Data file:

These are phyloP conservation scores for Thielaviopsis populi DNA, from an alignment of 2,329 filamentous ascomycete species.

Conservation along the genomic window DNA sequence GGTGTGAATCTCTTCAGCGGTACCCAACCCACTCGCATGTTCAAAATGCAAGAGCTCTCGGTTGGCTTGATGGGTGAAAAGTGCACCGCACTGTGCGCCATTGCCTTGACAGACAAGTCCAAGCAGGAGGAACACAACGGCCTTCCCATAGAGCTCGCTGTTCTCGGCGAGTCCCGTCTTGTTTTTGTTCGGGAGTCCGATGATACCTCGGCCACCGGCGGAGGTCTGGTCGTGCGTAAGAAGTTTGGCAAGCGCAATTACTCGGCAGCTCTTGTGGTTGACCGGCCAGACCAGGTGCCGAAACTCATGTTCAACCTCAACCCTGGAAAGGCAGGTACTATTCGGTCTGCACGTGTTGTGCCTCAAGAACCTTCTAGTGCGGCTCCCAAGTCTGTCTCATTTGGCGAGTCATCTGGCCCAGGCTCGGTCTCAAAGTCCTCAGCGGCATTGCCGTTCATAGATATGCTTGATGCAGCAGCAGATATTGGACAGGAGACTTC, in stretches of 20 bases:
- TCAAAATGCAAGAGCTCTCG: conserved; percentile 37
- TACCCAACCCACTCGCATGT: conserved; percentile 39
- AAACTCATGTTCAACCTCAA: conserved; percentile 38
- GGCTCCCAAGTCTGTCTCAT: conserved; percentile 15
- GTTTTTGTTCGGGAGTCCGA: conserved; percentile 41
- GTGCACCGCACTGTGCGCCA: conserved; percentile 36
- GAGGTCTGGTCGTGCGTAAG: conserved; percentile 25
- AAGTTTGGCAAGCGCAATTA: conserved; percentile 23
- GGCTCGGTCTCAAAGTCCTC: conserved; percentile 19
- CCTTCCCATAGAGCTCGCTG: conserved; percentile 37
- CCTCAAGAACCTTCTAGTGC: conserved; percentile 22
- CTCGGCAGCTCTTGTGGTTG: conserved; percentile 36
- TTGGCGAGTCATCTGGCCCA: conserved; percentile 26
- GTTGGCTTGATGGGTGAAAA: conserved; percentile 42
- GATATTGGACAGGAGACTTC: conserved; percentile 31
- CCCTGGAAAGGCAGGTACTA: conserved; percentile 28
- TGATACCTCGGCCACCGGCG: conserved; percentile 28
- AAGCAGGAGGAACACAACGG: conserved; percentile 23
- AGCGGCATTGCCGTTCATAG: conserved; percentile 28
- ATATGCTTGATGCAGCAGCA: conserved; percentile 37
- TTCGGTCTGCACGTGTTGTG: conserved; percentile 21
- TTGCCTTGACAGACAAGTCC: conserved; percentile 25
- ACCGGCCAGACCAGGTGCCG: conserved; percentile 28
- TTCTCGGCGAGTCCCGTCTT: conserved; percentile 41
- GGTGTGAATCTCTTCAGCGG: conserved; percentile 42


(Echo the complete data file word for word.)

These are phyloP conservation scores for Thielaviopsis populi DNA, from an alignment of 2,329 filamentous ascomycete species.

Conservation along the genomic window DNA sequence GGTGTGAATCTCTTCAGCGGTACCCAACCCACTCGCATGTTCAAAATGCAAGAGCTCTCGGTTGGCTTGATGGGTGAAAAGTGCACCGCACTGTGCGCCATTGCCTTGACAGACAAGTCCAAGCAGGAGGAACACAACGGCCTTCCCATAGAGCTCGCTGTTCTCGGCGAGTCCCGTCTTGTTTTTGTTCGGGAGTCCGATGATACCTCGGCCACCGGCGGAGGTCTGGTCGTGCGTAAGAAGTTTGGCAAGCGCAATTACTCGGCAGCTCTTGTGGTTGACCGGCCAGACCAGGTGCCGAAACTCATGTTCAACCTCAACCCTGGAAAGGCAGGTACTATTCGGTCTGCACGTGTTGTGCCTCAAGAACCTTCTAGTGCGGCTCCCAAGTCTGTCTCATTTGGCGAGTCATCTGGCCCAGGCTCGGTCTCAAAGTCCTCAGCGGCATTGCCGTTCATAGATATGCTTGATGCAGCAGCAGATATTGGACAGGAGACTTC, in stretches of 20 bases:
- TCAAAATGCAAGAGCTCTCG: conserved; percentile 37
- TACCCAACCCACTCGCATGT: conserved; percentile 39
- AAACTCATGTTCAACCTCAA: conserved; percentile 38
- GGCTCCCAAGTCTGTCTCAT: conserved; percentile 15
- GTTTTTGTTCGGGAGTCCGA: conserved; percentile 41
- GTGCACCGCACTGTGCGCCA: conserved; percentile 36
- GAGGTCTGGTCGTGCGTAAG: conserved; percentile 25
- AAGTTTGGCAAGCGCAATTA: conserved; percentile 23
- GGCTCGGTCTCAAAGTCCTC: conserved; percentile 19
- CCTTCCCATAGAGCTCGCTG: conserved; percentile 37
- CCTCAAGAACCTTCTAGTGC: conserved; percentile 22
- CTCGGCAGCTCTTGTGGTTG: conserved; percentile 36
- TTGGCGAGTCATCTGGCCCA: conserved; percentile 26
- GTTGGCTTGATGGGTGAAAA: conserved; percentile 42
- GATATTGGACAGGAGACTTC: conserved; percentile 31
- CCCTGGAAAGGCAGGTACTA: conserved; percentile 28
- TGATACCTCGGCCACCGGCG: conserved; percentile 28
- AAGCAGGAGGAACACAACGG: conserved; percentile 23
- AGCGGCATTGCCGTTCATAG: conserved; percentile 28
- ATATGCTTGATGCAGCAGCA: conserved; percentile 37
- TTCGGTCTGCACGTGTTGTG: conserved; percentile 21
- TTGCCTTGACAGACAAGTCC: conserved; percentile 25
- ACCGGCCAGACCAGGTGCCG: conserved; percentile 28
- TTCTCGGCGAGTCCCGTCTT: conserved; percentile 41
- GGTGTGAATCTCTTCAGCGG: conserved; percentile 42